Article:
Almost all dash cams record to a microSD card. This is all well and good, but when it comes to viewing that footage it can be a pain to transfer the footage to a tablet or computer. This is where the Nexar Beam and its smartphone app come in.
Once set up, the camera automatically transfers all recorded footage to your smartphone during every journey, meaning the footage is there, in the Nexar app, right when you need it. No need to re-download it from the dash cam.
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It's a useful dash cam innovation, but does it work? We've tried one to find out…
Nexar Beam review: Design
The Nexar Beam is similar in size and shape to the Garmin 66W, albeit with a lens that protrudes further, and a body that lacks a display and buttons. There is only a power button and a slot for the included 32GB microSD card on the side, a couple of status lights on the rear, and ventilation elsewhere.
The camera attaches to an included windscreen suction mount that clicks firmly into place and houses a GPS unit, which plugs into the camera with a short, integrated cable. It isn’t the cleanest of designs and feels surprisingly light, but does the job and the whole product still feels solid enough to survive the set-it-and-forget-it existence of most dash cams.
Once connected to the mount, the camera is then powered by an included USB cable and 12V adapter with dual USB ports for powering both the dash cam and your smartphone from the car’s lighter socket.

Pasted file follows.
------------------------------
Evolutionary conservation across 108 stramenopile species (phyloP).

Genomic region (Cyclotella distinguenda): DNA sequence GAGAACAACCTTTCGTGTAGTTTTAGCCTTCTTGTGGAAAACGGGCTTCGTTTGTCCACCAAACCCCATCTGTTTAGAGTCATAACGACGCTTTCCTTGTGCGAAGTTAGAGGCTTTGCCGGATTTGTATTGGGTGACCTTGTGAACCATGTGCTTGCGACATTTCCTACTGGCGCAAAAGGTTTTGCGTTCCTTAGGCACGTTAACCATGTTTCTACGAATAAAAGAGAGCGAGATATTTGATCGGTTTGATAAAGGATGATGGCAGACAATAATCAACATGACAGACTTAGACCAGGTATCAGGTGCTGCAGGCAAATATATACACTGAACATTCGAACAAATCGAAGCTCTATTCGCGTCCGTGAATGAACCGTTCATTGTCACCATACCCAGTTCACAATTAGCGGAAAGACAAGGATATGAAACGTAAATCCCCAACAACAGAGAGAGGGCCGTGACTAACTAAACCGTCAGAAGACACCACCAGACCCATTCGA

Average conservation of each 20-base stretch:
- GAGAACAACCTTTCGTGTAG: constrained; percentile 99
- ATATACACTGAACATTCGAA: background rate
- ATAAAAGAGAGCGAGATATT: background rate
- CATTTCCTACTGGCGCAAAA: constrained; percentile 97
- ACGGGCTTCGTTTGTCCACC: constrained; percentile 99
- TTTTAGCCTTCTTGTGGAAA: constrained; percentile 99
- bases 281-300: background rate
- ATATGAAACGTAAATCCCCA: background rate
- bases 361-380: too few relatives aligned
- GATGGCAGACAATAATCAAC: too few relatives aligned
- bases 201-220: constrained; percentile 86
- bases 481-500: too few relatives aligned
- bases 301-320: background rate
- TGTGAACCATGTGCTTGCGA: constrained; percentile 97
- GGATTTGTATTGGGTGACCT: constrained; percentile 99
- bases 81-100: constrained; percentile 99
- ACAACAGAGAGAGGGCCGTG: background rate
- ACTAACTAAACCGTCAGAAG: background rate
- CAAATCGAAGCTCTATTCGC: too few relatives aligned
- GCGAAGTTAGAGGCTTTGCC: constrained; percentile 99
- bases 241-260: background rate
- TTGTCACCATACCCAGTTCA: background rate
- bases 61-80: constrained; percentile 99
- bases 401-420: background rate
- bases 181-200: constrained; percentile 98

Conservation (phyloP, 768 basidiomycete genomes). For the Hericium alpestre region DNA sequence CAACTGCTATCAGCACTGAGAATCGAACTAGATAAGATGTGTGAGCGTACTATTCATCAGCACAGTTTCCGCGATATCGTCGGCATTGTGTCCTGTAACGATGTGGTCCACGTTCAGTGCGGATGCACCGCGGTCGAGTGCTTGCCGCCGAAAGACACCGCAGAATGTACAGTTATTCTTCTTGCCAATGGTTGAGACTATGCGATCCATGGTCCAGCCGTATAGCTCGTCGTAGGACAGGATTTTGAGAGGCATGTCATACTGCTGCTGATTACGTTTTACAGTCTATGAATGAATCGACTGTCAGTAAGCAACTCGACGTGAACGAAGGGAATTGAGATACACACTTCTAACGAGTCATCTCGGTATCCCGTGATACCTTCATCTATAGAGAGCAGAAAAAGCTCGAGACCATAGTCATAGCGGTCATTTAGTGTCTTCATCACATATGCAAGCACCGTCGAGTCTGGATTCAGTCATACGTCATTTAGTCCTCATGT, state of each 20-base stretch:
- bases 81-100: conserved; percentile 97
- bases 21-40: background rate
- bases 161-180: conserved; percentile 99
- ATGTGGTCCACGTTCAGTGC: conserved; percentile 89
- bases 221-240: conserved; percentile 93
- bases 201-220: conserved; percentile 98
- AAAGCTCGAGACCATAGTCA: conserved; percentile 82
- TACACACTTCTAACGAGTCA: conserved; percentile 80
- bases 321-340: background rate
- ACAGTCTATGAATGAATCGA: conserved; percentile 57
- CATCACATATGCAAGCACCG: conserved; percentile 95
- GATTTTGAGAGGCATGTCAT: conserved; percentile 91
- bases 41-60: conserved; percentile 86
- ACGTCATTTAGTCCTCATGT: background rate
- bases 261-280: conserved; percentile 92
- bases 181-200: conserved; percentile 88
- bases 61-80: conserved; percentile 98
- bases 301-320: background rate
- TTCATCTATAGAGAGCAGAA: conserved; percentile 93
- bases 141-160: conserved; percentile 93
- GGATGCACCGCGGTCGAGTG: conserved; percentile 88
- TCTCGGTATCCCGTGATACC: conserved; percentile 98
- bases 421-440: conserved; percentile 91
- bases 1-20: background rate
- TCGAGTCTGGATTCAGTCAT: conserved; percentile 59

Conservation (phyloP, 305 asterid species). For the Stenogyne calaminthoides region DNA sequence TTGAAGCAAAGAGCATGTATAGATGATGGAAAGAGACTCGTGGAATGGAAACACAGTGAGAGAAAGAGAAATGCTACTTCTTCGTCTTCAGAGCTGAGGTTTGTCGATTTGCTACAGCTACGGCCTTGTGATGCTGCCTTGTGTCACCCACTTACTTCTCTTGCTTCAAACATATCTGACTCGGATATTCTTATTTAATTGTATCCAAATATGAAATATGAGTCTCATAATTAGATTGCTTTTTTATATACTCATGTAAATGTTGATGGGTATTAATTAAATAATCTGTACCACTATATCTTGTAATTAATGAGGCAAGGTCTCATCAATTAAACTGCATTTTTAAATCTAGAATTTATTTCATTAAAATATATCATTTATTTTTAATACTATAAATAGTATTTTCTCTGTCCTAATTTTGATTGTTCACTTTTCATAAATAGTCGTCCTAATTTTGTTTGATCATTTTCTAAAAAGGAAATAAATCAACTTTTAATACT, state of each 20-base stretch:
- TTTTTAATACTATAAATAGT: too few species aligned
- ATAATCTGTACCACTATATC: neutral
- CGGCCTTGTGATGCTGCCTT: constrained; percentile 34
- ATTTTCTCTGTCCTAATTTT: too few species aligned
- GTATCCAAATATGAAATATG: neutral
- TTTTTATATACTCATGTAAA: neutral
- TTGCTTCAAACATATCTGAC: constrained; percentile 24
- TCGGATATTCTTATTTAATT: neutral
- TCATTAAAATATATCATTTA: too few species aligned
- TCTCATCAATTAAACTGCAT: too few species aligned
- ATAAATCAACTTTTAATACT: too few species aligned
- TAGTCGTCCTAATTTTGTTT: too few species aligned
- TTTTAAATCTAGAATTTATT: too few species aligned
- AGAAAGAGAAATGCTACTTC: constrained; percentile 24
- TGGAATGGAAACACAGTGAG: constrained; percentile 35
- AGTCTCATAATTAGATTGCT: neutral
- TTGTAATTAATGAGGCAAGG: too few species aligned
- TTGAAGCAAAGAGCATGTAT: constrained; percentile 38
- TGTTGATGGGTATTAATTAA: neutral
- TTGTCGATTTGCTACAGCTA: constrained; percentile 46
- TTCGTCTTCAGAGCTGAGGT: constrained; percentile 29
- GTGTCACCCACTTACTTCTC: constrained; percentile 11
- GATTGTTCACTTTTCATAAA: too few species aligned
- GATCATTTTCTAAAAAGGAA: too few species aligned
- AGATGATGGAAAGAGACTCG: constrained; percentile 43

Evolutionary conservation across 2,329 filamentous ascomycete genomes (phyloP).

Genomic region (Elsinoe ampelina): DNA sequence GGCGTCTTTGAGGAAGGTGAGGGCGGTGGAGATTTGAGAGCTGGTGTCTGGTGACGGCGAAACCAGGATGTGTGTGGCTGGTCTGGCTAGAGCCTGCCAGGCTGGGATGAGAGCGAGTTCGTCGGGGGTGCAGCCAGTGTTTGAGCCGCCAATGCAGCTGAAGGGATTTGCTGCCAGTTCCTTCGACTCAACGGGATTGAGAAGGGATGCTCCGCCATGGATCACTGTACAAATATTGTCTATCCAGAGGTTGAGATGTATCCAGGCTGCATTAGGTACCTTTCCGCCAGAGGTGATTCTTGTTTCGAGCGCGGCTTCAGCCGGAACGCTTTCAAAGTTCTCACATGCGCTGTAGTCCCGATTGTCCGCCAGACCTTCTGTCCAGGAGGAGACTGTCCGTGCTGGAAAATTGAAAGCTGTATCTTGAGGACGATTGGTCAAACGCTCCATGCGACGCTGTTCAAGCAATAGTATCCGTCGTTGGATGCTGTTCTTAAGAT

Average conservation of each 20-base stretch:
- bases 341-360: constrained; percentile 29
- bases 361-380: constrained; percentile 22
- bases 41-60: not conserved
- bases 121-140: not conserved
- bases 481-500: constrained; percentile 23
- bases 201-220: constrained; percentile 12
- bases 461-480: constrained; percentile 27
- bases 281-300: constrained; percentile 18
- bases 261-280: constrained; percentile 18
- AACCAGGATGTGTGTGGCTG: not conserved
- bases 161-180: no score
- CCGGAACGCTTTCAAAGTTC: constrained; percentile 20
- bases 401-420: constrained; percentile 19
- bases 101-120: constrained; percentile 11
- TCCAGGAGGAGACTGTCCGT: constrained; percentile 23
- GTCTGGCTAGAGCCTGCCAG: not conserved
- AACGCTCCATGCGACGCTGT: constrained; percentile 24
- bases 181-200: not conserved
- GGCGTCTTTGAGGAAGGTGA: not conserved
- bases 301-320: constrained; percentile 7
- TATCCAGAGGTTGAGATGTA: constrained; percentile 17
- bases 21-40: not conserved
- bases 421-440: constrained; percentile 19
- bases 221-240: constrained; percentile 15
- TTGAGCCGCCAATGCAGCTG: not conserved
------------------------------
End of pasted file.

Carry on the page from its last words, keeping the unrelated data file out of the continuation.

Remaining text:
Nexar Beam review: Features
Some dash cam companies are guilty of packing too many features into their products. The Nexar Beam is not one of these. Instead, it simply gets on with the job of recording footage and saving it to its own storage, then transferring it to your smartphone (iPhone or Android). Incidents like collisions and heavy braking are automatically saved separately.
There is also a parking mode that automatically switches on when the vehicle is turned off and the camera remains plugged in. This puts the camera into a state where it is not recording, but will spring into life if an incident is detected.
It is worth noting that your phone cannot connect to a car with wireless CarPlay or Android Auto and operate the Nexar Beam at the same time. In this case, the camera can be set to record only to its microSD card, like most other dash cams. You can then transfer the footage to your phone later, or copy it from the memory card to your tablet or computer. The app predicts that each hour of footage takes up a little over 1GB of your phone storage.
Interestingly, Nexar offers free and unlimited cloud storage for footage taken by its dash cam. This is a pleasant surprise, but we worry about whether Nexar will earn enough money from unit sales to comfortably cover the mounting cloud storage fees.
Nexar Beam review: Video quality
The Nexar shoots in 1080p Full HD resolution and at 30 frames per second. While this isn’t as good on paper as some 1440p, 2K or 4K dash cams, but under £100 the Nexar’s video quality is impressive. Details like road signs and registration plates are legible in most situations and changes in lighting are handled well, with the image also well-balanced and not over- or under-exposed.